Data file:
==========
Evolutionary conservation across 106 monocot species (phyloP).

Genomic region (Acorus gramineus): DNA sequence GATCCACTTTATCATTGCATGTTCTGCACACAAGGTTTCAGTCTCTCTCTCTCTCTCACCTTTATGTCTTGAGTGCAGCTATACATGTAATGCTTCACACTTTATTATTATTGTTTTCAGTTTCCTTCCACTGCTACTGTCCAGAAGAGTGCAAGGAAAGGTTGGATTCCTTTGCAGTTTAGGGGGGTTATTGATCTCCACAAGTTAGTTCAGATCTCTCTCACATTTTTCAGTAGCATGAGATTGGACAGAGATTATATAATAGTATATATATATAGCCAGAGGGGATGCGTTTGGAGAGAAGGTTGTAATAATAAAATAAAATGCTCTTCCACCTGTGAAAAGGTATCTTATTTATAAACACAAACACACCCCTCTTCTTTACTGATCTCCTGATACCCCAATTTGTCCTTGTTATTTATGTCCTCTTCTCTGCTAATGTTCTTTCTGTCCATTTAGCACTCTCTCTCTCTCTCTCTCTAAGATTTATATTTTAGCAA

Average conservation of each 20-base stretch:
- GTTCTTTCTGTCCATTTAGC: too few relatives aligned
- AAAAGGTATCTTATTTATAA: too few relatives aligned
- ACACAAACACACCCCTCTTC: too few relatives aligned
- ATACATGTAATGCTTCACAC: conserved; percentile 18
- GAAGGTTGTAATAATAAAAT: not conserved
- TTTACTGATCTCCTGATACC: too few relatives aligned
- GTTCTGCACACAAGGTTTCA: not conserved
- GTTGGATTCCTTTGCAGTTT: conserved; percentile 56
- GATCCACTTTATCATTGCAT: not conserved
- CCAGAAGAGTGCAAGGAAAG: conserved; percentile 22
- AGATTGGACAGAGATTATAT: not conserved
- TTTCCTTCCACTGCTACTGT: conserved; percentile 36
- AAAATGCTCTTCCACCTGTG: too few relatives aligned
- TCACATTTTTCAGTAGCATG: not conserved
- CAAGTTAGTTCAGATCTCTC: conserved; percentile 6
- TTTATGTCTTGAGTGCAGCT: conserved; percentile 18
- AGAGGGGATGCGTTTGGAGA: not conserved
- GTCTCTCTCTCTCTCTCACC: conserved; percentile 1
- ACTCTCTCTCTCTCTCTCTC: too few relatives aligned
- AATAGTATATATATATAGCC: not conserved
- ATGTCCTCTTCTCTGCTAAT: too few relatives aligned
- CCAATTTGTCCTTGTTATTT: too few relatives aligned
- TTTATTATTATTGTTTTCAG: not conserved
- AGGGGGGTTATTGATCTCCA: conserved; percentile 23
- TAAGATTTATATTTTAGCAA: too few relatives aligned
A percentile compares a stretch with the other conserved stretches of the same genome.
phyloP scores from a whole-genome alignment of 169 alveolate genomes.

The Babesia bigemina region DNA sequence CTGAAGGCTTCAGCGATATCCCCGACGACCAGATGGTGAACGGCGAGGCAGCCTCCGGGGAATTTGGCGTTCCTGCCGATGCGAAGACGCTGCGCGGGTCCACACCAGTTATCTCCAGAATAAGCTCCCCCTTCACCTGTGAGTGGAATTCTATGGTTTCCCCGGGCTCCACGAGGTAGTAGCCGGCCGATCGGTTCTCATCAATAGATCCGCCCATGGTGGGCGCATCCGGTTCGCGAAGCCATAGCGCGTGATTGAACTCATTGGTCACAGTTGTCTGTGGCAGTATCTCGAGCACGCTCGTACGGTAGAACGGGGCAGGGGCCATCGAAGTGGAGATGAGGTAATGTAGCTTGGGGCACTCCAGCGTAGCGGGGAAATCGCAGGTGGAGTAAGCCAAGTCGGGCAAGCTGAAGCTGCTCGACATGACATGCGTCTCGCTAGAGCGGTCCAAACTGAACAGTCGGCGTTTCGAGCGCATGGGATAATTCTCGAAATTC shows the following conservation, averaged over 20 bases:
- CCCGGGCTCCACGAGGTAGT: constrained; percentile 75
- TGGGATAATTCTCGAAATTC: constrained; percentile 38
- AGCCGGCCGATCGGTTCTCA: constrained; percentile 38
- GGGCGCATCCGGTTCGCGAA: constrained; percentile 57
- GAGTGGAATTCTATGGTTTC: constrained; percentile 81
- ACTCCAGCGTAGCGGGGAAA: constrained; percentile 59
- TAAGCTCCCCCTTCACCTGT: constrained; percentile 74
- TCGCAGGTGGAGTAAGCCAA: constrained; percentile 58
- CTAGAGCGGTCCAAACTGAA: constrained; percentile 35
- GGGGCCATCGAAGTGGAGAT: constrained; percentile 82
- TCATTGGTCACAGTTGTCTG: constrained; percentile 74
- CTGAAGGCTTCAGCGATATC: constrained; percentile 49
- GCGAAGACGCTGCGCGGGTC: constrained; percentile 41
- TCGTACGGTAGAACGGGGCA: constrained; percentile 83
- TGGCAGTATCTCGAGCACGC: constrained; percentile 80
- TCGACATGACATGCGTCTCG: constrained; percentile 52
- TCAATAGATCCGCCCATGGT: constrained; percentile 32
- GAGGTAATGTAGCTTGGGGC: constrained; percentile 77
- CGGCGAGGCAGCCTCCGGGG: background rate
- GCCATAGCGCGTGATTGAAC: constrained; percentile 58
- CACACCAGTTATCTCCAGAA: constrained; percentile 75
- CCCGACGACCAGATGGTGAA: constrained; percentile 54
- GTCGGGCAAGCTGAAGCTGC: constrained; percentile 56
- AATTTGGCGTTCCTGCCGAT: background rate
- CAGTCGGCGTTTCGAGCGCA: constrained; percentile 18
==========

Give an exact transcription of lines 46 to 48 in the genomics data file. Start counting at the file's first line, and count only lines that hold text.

- TGGCAGTATCTCGAGCACGC: constrained; percentile 80
- TCGACATGACATGCGTCTCG: constrained; percentile 52
- TCAATAGATCCGCCCATGGT: constrained; percentile 32